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Botox®: A New Hope for Excessive Underarm Sweating


A recent study conducted at the University of California San Francisco has uncovered a highly effective treatment for excessive underarm sweating, also known as axillary hyperhidrosis, utilizing botulinum A neurotoxin, commonly known as Botox®.

Dr. Richard Glogau, a clinical professor of dermatology at UCSF, described the breakthrough as offering patients afflicted by this condition a significant alternative to surgery. He highlighted that this treatment can be administered during a regular office visit, doesn’t require anesthesia, and offers long-lasting relief from sweating.

The study’s findings were published in the September issue of Dermatologic Surgery.

Excessive underarm sweating, or axillary hyperhidrosis, is typically triggered by the overstimulation of sweat glands through autonomic nerves. As Dr. Glogau pointed out, this condition can lead to substantial emotional distress, social stigma, and additional costs associated with clothing maintenance and cleaning.

Historically, traditional treatments included the use of over-the-counter commercial antiperspirants, oral medications like anticholinergic drugs, a method called tap water iontophoresis, and, as a last resort, surgery. Dr. Glogau noted that existing non-surgical treatments have had limited effectiveness in addressing excessive sweating and often led to unpleasant side effects.

Surgical intervention for underarm sweating can be effective; however, it carries the risk of completely inhibiting sweating in other parts of the body, such as the upper chest, arms, and neck. This can result in compensatory hyperhidrosis, where other body parts start to sweat excessively. Additionally, surgery poses a risk of infection and has a failure rate of two to five percent.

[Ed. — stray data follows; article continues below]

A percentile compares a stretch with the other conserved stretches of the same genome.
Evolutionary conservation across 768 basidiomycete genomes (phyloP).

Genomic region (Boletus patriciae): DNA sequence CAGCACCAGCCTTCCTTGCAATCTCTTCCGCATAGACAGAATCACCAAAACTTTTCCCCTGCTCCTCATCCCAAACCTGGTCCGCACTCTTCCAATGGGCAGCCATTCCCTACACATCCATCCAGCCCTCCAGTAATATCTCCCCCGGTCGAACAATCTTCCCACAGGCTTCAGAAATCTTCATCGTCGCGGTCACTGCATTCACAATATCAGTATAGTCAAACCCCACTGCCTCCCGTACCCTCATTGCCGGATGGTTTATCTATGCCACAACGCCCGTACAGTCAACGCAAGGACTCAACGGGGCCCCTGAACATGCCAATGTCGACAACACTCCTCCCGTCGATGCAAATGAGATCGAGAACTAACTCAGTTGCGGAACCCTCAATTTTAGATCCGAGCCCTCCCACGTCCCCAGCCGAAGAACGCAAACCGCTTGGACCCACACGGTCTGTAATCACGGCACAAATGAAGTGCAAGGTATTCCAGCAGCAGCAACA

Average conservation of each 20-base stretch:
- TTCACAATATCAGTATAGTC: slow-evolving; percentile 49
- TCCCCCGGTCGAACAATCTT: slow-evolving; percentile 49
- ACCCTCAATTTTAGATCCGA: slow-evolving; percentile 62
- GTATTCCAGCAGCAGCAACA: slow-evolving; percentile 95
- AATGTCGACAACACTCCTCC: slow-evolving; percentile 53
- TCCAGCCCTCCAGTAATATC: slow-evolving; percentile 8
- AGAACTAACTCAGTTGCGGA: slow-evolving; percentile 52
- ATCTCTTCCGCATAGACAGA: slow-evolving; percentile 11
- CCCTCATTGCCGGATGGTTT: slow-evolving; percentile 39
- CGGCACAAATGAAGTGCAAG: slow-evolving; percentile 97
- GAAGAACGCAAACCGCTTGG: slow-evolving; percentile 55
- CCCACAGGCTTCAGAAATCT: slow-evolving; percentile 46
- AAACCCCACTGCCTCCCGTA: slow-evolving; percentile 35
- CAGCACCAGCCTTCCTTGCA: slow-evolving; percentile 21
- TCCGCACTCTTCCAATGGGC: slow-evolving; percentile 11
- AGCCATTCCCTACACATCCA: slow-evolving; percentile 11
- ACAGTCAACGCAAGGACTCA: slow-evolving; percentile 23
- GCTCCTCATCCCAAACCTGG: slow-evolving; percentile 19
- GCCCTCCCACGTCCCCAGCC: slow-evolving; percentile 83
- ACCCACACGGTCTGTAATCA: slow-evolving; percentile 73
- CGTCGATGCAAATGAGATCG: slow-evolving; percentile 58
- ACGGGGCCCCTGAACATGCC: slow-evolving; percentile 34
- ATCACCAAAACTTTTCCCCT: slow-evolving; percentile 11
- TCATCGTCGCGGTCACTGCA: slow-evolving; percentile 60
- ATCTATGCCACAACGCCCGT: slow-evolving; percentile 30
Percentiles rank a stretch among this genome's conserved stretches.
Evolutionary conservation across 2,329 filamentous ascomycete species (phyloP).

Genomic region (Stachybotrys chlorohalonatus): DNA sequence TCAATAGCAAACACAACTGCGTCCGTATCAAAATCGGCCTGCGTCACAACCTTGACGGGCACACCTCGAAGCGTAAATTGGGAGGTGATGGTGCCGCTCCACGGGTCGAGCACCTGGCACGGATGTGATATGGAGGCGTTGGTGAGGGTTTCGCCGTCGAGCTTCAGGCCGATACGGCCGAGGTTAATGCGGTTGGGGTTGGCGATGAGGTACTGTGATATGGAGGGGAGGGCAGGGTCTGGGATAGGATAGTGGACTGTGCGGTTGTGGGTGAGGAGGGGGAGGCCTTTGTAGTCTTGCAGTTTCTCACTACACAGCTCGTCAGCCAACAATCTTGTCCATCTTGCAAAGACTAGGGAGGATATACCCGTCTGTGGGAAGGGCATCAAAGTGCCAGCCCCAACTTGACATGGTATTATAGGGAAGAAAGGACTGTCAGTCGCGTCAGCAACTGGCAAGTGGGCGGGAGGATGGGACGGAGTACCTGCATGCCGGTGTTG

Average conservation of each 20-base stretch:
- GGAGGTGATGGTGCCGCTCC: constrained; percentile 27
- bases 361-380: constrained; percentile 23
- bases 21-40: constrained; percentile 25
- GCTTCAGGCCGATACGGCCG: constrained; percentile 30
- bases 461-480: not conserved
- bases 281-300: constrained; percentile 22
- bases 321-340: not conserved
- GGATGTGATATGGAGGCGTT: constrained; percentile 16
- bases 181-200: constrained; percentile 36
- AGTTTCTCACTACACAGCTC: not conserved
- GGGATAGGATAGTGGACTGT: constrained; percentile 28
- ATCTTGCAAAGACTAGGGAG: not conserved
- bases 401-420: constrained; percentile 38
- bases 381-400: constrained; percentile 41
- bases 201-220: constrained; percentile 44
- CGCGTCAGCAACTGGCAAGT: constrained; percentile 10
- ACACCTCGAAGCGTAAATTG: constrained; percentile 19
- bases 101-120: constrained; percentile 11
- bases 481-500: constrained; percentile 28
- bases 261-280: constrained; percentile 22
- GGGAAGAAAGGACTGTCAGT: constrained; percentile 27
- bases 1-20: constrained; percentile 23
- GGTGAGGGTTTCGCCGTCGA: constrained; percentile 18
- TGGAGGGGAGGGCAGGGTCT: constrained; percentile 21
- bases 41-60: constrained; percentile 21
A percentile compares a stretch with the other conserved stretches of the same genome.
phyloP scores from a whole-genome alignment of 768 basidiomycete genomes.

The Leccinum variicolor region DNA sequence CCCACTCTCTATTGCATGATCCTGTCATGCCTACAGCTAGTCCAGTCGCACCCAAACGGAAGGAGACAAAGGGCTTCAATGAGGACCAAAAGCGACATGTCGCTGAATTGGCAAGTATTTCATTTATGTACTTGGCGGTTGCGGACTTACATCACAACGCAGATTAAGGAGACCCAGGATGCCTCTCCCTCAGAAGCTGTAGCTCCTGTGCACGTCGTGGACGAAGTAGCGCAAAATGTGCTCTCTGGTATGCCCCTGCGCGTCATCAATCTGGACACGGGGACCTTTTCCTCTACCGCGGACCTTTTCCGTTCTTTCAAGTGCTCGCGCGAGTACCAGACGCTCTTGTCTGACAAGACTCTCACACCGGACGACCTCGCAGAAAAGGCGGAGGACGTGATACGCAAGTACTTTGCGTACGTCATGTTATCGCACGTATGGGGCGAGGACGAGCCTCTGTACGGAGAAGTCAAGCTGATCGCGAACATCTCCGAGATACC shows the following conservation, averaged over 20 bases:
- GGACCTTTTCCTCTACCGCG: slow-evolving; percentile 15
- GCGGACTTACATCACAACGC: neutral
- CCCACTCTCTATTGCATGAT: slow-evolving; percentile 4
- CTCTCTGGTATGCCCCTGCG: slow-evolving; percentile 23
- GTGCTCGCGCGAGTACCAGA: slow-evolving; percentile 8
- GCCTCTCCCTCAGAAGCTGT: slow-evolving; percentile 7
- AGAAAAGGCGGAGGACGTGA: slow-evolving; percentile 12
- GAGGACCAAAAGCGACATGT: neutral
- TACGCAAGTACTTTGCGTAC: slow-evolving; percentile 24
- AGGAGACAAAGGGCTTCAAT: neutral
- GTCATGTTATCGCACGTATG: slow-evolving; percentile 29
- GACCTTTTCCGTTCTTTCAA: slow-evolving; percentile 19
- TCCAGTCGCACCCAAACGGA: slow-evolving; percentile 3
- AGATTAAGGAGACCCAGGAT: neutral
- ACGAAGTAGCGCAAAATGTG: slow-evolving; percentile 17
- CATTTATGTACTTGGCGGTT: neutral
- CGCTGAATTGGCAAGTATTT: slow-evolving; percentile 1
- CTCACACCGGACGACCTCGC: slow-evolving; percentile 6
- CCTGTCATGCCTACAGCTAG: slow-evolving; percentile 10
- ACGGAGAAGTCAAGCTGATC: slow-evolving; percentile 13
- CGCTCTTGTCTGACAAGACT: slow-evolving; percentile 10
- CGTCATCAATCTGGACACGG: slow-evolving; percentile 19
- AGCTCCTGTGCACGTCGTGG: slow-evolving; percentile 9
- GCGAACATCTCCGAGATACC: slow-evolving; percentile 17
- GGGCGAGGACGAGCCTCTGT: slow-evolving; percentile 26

In this recent study, patients with excessive underarm sweating received Botox® injections. Despite being toxic in high doses, Botox® has found medical use in diluted amounts to treat various conditions, including uncontrolled eye twitching, crossed eyes, muscle spasms, and, more recently, facial wrinkles and frown lines. When used to address sweating, Botox® works by blocking the release of acetylcholine, a chemical that stimulates the sweat glands.

The study involved twelve patients (four males and eight females) who received Botox® injections directly in their underarms. The dosage used was similar to that employed for wrinkle and frown line treatment. Patients were evaluated one week and one month post-injection and were instructed to return when they noticed a recurrence of sweating.

All patients reported a reduction in underarm sweating within 48 hours of the treatment. The dryness in the underarms lasted between four to seven months, with an average of 5.2 months. Subsequent Botox® reinjections produced similar results, and further follow-up indicated that the treatment remained effective for a duration of five to twelve months. Importantly, compensatory hyperhidrosis and other side effects were not reported.

However, one major drawback of this treatment is its cost, as Dr. Glogau noted. Depending on the amount of Botox® required, the expenses typically range from $700 to $1000, and the treatment needs to be repeated at least once a year.